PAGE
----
The Australian suspect who shot dead dozens of Muslim worshippers in Christchurch, New Zealand, is believed to have been inspired by historical figures who fought against Muslims, among others, as well as a convicted Serb war criminal responsible for the genocide in Srebrenica in 1995.
In photographs from a now-deleted Twitter account associated with the 28-year-old suspect that match the weaponry seen in his livestreamed video of the mass shooting on Friday, there were references – written in Cyrillic, Armenian and Georgian – to people famous for fighting against Muslims, according to screengrabs posted by other social media users.
Among the names seen on the weaponry were several Serb military figures, including Milos Obilic, a national hero in Serbian folklore who fought against the Ottomans, most notably in the 1389 Battle of Kosovo when he killed the Ottoman Sultan Murad I.
Military leaders who led uprisings against the Ottoman Empire such as Marko Miljanov Popovic, Novak Vujosevic and Bajo Pivljanin, praised in Serbian epic poetry, were also marked on the assault rifle.
Prior to the shooting, a video on Twitter showed the gunman driving and playing a song honouring Radovan Karadzic, a convicted Bosnian Serb war criminal and first president of Republika Srpska during the Bosnian war in the early 1990s.
In 2016, United Nations judges sentenced Karadzic to 40 years in prison, ruling that he was guilty of war crimes including the genocide committed in Bosnia’s Srebrenica, in which more than 8,000 Bosnian Muslims were killed by Serb forces.
The song played in the gunman’s car known as “God is a Serb and he will protect us” is from a propaganda music video produced by three Bosnian Serb soldiers, which warns “Turks” (Bosnian Muslims) that the Serbs were coming, led by Karadzic.
Over the years, the song has spawned a plethora of parody images and videos, evolving into a meme known as “Remove Kebab”, a euphemism for ethnic cleansing against Muslims.
The “Remove Kebab” video & accompanying memes have been shared millions of times over the last several yrs. The Bosnian Genocide has become major ideological pillar among, and model for new-age far-right extremists, like the Holocaust in previous generations of their ilk.
— Jasmin Mujanović (@JasminMuj) March 15, 2019
“Kebab removed” is written on the rifle, referring to the song.
“Turkofagos” (Turk-eater) was also inscribed on the assault rifle, a nickname widely used for Greek armed groups fighting against Ottoman Turkish forces.
Political scientist Jasmin Mujanovic commented on Twitter that the markings on the suspect’s rifle were “steeped in toxic, faux-historical narratives about ‘defending’ white Christendom”.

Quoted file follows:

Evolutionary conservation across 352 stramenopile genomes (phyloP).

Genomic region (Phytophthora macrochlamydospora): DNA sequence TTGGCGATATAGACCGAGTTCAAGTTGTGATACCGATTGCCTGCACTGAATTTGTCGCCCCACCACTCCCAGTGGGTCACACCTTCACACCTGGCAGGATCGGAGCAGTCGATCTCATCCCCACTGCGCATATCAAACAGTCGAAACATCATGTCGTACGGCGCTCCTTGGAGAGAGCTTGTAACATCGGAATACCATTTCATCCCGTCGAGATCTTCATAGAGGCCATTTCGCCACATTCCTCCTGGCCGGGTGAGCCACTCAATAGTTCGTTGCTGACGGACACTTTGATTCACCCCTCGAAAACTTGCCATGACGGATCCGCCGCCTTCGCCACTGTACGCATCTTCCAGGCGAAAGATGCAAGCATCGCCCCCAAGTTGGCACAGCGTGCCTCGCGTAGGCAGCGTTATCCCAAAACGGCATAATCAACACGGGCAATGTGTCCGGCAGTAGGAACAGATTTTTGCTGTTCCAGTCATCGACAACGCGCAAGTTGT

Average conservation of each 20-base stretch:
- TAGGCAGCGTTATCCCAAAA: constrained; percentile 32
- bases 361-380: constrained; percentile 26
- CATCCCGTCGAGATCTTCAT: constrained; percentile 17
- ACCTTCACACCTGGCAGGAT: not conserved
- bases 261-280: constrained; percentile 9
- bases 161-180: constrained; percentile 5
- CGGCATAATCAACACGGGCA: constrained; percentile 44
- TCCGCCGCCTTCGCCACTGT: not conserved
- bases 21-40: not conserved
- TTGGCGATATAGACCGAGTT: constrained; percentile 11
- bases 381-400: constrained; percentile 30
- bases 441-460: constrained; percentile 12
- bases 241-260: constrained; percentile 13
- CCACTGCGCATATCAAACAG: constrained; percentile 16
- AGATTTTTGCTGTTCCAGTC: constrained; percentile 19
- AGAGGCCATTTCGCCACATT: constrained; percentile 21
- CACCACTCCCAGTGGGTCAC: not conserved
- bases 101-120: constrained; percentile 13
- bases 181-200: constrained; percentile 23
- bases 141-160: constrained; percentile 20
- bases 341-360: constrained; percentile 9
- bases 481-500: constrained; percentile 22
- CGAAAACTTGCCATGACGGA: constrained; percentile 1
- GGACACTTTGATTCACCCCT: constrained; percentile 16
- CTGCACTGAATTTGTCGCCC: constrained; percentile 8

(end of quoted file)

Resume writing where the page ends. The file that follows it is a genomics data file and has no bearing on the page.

The 28-year-old, who is now in police custody, also claimed that he had “brief contact” with Anders Breivik, the Norwegian white supremacist who murdered 77 people in Norway in 2011.
In his 74-page manifesto published online just before the attacks on two mosques, the gunman wrote he took “true inspiration” from Breivik and had received a “blessing” for his actions from his acquaintances.
In his dossier, he wrote that the motive for his attack was to “create fear” and called for killings of Muslims.
He also included a section about the Kosovo conflict, according to Balkan Insight.
“Balkanisation will also reduce the USA’s ability to project power globally, and thereby ensure that never again can such a situation as the US involvement in Kosovo ever occur again (where US/NATO forces fought beside Muslims and slaughtered Christian Europeans attempting to remove there Islamic occupiers from Europe),” it read.
NATO had conducted air raids in Serbia in June 1999 to end Serbia’s military campaign against ethnic Albanian rebels in the province.
Similarly, Breivik had shown to be inspired by massacres of Muslims in the Balkans in his 1,500-page manifesto published prior to his mass shooting.
In his manifesto, Breivik called Karadzic an “honourable crusader”.
In court, Breivik reportedly explained that the NATO bombing of Serbia in 1999 was “the straw that broke the camel’s back” regarding his radicalisation.
According to Balkan Insight, “Serb nationalists enjoy cult status among many far-right groups in Europe where they are admired for their militancy, extreme Islamophobia and – most importantly – for having put words into action in the 1990s, when Serb nationalist paramilitaries killed thousands of Muslims in Bosnia and Kosovo.”